Physician Assistant Simulation
The OHSU PA Program uses Task Training Simulation and Manikin-based Simulation within the PAST 526 Applied Clinical Skills course during the spring term of the Academic year. During this course students are taught how to perform many different skills that they will use as Physician Assistants. In order for the student to demonstrate proficiency with these skills, different simulation types are used. Not only is this a great way for students to practice (sometimes repeatedly) but in many instances it eliminates the need for a live person to be the recipient of these sometimes invasive procedures.
Some examples of Task Training Simulation within the Applied Clinical Skills course include when students are putting on casts and splints on their fellow classmates, practicing suturing on pig skin, simulated operating room (O.R.) experiences where they learn how to scrub, gown, glove and move about the O.R., how to perform various office-based lab tests (UA, throat culture, pulse oximetry, pregnancy test), practicing injections, IV insertion and blood draws on a willing classmate.
Manikin-based Simulation is used in the course when students are practicing urinary catheter insertion, injections, lumbar punctures and during the BLS/ACLS certification.
While simulation is not limited to use within this course it does give us the opportunity to teach skills in a lifelike environment without risk to patients and with instant feedback from the instructors.It also gives the student the opportunity to repeatedly practice.
Physician Assistant Simulation Coordinators
Pat Kenney-Moore Curt Stilp Claire Hull
MS, PA-C MS, PA-C MHS, PA-C
Standardized patient training for PA Program
Beginning with the first week of classes, newly matriculated physician assistant students begin developing physical examination skills that will be the cornerstone of their future medical careers. Utilizing the patient simulation rooms located at the Collaborative Life Science Building. Students practice hands-on physical examination techniques until they demonstrate proficiency -initially on classmates, and ultimately on standardized patients. By the end of the first term, PA students are capable of performing a complete screening physical examination that is approximately 30 minutes in length.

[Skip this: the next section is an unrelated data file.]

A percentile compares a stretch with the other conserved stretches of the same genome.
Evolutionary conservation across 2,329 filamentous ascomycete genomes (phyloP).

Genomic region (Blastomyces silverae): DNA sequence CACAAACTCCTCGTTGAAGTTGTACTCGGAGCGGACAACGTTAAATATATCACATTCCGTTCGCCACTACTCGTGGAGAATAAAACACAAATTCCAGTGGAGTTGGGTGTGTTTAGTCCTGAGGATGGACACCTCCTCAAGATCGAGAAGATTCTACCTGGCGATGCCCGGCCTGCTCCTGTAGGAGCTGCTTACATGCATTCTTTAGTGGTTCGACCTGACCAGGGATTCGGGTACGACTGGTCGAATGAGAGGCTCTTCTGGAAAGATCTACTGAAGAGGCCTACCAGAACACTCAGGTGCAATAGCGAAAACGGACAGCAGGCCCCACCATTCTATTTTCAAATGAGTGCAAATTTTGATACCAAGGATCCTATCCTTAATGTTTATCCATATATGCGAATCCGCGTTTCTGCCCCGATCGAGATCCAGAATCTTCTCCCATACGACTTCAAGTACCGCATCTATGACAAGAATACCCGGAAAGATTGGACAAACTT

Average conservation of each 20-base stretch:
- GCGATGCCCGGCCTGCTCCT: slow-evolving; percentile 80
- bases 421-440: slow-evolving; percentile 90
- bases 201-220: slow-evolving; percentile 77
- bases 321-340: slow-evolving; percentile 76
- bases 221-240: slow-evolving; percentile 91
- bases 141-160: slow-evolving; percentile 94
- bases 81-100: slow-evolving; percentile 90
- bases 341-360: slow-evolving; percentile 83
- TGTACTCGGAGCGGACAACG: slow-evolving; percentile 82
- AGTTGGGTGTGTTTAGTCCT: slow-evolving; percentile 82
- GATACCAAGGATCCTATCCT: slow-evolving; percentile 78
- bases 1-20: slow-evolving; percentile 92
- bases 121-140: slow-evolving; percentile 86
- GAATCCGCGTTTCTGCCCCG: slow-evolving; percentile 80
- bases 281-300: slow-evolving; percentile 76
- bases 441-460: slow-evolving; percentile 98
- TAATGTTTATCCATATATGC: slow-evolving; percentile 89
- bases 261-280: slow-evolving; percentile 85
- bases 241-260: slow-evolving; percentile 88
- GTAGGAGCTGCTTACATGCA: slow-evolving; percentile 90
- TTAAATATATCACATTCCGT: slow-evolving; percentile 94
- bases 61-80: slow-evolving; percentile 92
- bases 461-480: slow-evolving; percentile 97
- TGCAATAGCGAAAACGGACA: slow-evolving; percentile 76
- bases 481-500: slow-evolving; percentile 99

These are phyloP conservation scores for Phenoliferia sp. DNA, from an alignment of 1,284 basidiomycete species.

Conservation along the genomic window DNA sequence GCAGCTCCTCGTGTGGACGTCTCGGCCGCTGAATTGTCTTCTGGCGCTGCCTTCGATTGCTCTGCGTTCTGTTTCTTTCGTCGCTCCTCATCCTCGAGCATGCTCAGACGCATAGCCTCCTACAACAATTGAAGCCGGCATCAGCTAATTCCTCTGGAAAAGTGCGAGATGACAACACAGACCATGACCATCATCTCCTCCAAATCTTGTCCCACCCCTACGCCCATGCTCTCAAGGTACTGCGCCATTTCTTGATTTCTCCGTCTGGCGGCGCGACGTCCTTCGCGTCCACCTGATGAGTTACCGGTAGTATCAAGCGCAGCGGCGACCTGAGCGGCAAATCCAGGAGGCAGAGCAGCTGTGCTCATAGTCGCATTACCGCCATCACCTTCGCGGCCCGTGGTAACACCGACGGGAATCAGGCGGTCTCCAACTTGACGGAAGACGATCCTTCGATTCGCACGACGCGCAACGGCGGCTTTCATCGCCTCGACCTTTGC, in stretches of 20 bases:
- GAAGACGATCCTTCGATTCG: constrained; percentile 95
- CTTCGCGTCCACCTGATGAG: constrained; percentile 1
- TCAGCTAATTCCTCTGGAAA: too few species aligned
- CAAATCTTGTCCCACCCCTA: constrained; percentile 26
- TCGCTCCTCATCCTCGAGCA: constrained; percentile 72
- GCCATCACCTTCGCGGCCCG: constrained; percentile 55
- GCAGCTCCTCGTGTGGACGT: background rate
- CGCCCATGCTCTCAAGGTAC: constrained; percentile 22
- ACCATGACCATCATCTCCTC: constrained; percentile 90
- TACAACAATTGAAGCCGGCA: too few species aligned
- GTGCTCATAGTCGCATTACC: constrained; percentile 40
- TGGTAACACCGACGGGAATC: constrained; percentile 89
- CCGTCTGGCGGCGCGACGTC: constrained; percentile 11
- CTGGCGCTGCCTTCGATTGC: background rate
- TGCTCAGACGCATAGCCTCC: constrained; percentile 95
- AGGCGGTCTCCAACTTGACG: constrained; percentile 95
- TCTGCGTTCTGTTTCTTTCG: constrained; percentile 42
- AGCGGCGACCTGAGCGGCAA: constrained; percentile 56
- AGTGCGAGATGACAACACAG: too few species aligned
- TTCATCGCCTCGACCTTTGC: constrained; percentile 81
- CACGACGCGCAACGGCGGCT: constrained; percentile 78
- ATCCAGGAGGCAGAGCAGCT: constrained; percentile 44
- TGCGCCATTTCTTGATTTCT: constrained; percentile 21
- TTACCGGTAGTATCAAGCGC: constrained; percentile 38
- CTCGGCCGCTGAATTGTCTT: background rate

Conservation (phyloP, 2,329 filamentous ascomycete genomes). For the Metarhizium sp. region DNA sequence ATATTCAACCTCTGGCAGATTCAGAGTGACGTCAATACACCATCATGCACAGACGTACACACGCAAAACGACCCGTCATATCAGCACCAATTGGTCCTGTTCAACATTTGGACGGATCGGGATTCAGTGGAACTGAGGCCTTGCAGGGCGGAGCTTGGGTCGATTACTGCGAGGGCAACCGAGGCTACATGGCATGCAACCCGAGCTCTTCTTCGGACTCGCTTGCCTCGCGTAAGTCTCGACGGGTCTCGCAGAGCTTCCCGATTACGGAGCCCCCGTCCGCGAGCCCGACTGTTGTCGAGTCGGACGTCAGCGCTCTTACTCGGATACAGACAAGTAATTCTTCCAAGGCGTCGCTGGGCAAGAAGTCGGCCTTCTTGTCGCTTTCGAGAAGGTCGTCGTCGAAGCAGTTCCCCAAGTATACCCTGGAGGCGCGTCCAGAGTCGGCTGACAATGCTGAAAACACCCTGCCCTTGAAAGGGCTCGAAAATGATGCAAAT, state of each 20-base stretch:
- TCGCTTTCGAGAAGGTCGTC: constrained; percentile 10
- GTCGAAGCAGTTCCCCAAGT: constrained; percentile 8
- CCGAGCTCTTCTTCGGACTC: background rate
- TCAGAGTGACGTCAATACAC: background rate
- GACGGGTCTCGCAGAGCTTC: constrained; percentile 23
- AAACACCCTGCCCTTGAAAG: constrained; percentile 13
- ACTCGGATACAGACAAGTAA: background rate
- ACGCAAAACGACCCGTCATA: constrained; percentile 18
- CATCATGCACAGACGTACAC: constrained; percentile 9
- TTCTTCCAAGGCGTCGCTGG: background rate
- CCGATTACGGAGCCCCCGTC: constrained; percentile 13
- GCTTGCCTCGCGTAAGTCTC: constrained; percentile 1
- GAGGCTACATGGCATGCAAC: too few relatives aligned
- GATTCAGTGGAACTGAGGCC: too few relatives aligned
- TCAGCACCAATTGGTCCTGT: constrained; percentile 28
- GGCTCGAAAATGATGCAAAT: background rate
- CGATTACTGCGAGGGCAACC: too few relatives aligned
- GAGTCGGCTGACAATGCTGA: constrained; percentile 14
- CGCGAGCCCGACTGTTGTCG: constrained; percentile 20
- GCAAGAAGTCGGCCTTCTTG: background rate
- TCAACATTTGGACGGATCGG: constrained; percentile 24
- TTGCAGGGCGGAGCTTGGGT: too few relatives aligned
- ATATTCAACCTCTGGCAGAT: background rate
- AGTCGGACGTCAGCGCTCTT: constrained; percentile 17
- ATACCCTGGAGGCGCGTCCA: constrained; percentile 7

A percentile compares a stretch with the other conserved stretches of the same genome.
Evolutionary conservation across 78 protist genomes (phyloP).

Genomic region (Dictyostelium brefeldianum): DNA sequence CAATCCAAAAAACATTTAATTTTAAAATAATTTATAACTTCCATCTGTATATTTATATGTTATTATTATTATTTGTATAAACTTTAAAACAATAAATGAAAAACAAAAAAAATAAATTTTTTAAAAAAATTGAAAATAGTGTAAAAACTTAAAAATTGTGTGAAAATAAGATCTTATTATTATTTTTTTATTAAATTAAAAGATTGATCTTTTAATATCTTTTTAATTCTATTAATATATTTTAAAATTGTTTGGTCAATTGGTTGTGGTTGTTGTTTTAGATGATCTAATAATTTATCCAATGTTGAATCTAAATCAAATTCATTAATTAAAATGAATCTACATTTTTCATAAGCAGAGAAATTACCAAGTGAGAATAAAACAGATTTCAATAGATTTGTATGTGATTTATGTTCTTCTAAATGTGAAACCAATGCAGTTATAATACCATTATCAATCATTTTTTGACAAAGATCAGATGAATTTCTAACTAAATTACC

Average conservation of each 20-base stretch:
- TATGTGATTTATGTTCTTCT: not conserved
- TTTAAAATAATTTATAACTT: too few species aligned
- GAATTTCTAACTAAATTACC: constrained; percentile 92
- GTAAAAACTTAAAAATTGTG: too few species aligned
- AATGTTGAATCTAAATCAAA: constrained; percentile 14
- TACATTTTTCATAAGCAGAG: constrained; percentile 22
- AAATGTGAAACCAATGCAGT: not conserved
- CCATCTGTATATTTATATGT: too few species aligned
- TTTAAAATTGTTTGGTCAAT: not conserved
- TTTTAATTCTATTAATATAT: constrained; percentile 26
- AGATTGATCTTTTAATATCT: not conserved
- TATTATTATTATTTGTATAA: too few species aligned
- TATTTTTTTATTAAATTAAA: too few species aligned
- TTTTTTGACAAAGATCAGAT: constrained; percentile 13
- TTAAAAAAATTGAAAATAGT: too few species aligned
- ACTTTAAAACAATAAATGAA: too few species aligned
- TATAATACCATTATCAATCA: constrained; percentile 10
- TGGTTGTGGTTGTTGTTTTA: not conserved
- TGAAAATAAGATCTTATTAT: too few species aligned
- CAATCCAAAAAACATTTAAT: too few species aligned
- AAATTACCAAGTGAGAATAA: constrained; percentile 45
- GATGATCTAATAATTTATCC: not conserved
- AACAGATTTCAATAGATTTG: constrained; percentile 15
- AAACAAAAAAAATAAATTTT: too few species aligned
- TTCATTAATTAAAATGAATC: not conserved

Students encounter standardized patients during a variety of activities during both the academic as well as the clinical year. At the conclusion of a Medical Spanish course, students meet Spanish speaking standardized patients where they practice their newfound skills in eliciting a medical history. Gynecologic and genitourinary examinations are taught with the assistance of standardized patients who guide students through these sensitive examination techniques.To assess expanding competencies, students engage in four different Objective Structured Clinical Examinations (OSCEs) during their time at OHSU, where they encounter standardized patients who portray a variety of patient roles. OSCE examinations provide students an opportunity to practice history taking, physical examination and communication skills in a supportive environment prior to utilizing those skills with real patients. Finally, students take a culminating examination with standardized patients, the Clinical Performance Examination (CPX), administered to all second year PA students and third year medical students. Standardized patient simulation is a key component of both learning and assessment in the physician assistant program that allows interaction between faculty, students and SPs and contributes to student confidence and performance.